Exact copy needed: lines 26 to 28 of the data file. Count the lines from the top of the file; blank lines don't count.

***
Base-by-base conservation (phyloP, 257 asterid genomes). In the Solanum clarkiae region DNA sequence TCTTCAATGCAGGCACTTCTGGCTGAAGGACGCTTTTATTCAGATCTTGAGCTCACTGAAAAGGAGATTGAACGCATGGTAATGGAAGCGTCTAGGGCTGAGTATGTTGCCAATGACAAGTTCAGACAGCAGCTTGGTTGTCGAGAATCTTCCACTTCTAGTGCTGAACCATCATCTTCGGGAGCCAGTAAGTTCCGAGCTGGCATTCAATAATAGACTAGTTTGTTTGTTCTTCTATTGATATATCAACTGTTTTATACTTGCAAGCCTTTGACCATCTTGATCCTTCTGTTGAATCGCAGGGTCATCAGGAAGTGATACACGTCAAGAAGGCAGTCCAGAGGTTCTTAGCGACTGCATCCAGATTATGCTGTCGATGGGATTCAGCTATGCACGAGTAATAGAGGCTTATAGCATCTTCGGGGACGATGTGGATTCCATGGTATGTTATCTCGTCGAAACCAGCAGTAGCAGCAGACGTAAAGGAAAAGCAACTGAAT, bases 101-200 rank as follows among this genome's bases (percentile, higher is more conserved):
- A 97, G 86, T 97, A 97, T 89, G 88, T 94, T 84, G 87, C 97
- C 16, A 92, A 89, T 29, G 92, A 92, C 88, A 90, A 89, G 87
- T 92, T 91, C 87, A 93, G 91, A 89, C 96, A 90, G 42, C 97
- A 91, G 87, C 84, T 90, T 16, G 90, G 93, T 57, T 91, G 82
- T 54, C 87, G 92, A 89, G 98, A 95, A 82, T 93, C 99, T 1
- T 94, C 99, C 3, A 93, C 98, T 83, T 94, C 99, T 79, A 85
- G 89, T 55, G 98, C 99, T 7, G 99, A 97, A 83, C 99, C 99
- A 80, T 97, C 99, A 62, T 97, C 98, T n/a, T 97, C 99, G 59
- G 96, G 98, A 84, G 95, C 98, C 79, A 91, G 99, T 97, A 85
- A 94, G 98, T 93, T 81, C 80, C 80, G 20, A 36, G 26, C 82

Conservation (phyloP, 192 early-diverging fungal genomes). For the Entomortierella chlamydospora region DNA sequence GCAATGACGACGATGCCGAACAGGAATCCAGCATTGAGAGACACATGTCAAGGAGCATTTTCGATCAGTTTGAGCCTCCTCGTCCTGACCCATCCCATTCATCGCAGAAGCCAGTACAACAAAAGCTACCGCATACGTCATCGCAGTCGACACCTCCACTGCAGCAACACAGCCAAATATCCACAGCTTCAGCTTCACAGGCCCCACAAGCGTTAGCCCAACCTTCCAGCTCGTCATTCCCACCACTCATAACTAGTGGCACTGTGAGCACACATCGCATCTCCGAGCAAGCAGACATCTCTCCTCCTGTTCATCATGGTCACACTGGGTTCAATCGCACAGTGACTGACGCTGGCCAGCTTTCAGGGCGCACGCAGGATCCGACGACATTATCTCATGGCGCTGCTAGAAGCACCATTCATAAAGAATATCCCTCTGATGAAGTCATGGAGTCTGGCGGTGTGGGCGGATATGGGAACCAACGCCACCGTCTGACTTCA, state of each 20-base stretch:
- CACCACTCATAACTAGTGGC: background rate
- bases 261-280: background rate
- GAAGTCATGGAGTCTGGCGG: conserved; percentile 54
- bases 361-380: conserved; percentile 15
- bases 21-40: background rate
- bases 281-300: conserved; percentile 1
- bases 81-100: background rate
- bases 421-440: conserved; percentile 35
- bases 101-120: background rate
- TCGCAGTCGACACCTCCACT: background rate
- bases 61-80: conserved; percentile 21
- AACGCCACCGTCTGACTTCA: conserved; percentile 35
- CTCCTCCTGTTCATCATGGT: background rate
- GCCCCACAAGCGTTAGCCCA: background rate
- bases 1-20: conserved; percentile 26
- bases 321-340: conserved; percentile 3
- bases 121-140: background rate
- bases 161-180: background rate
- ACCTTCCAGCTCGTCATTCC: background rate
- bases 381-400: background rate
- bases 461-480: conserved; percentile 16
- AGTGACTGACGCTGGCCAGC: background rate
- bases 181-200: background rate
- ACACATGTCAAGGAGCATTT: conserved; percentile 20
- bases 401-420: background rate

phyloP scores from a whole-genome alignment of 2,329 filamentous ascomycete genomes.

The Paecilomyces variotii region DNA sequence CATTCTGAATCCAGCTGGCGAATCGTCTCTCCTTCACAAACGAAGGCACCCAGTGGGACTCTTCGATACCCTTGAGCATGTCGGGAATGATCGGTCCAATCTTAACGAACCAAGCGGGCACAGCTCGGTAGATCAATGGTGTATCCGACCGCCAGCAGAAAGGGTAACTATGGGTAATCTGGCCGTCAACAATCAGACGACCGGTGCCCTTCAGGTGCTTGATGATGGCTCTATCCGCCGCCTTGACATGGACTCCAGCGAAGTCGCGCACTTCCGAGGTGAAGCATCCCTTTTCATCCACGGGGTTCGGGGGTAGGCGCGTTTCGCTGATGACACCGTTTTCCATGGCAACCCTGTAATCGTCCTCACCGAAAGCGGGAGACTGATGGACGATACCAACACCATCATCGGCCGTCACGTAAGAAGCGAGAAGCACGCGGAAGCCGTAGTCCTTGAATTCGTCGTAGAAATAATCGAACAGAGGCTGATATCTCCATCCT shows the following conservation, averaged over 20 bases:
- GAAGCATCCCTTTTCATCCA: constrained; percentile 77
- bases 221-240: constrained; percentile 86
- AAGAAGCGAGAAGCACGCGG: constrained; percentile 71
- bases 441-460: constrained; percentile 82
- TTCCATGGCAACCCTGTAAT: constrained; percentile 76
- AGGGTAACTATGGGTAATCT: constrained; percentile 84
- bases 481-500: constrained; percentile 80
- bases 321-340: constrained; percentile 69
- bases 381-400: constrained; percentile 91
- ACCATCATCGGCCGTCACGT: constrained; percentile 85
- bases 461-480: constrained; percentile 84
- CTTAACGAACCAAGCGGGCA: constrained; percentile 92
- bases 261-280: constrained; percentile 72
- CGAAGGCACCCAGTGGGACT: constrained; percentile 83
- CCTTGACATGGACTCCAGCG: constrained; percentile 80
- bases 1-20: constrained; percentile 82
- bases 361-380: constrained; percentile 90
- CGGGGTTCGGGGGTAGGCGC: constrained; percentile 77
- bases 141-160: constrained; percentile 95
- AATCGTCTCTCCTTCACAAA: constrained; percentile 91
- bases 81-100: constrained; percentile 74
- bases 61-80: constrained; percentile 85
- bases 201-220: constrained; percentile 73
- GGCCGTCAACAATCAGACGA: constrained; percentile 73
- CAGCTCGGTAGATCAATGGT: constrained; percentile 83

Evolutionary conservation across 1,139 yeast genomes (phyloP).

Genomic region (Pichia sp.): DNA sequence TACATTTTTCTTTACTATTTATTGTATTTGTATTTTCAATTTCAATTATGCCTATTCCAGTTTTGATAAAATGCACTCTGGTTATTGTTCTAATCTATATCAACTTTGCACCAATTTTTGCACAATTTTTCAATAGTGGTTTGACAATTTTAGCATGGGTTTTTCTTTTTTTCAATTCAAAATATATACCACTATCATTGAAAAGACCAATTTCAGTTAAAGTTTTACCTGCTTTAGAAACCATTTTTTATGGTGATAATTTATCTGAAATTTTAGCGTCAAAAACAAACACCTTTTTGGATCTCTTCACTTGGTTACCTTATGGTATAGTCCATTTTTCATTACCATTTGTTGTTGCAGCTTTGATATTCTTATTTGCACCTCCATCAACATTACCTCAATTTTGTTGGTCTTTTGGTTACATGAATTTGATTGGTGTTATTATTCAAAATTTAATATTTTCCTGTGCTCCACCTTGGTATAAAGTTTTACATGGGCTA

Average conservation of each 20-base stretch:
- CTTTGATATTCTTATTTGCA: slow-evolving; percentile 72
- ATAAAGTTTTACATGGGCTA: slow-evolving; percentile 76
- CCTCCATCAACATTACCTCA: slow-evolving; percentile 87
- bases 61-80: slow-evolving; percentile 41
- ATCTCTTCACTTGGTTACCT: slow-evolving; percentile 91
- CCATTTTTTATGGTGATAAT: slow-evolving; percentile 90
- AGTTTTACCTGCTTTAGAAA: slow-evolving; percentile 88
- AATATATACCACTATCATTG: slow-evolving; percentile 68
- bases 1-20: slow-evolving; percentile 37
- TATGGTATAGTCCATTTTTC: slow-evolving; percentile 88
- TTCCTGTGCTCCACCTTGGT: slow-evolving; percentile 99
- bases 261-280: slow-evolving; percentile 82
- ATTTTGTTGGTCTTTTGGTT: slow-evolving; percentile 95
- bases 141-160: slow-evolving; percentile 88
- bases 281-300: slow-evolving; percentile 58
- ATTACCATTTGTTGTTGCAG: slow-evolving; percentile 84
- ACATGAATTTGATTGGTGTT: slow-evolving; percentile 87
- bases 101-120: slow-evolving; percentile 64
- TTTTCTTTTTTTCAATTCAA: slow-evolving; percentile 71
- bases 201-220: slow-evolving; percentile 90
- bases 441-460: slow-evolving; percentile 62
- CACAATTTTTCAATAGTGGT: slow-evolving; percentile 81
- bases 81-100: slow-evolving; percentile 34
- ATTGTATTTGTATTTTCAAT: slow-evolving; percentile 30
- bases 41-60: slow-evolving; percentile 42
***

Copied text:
- GCCCCACAAGCGTTAGCCCA: background rate
- bases 1-20: conserved; percentile 26
- bases 321-340: conserved; percentile 3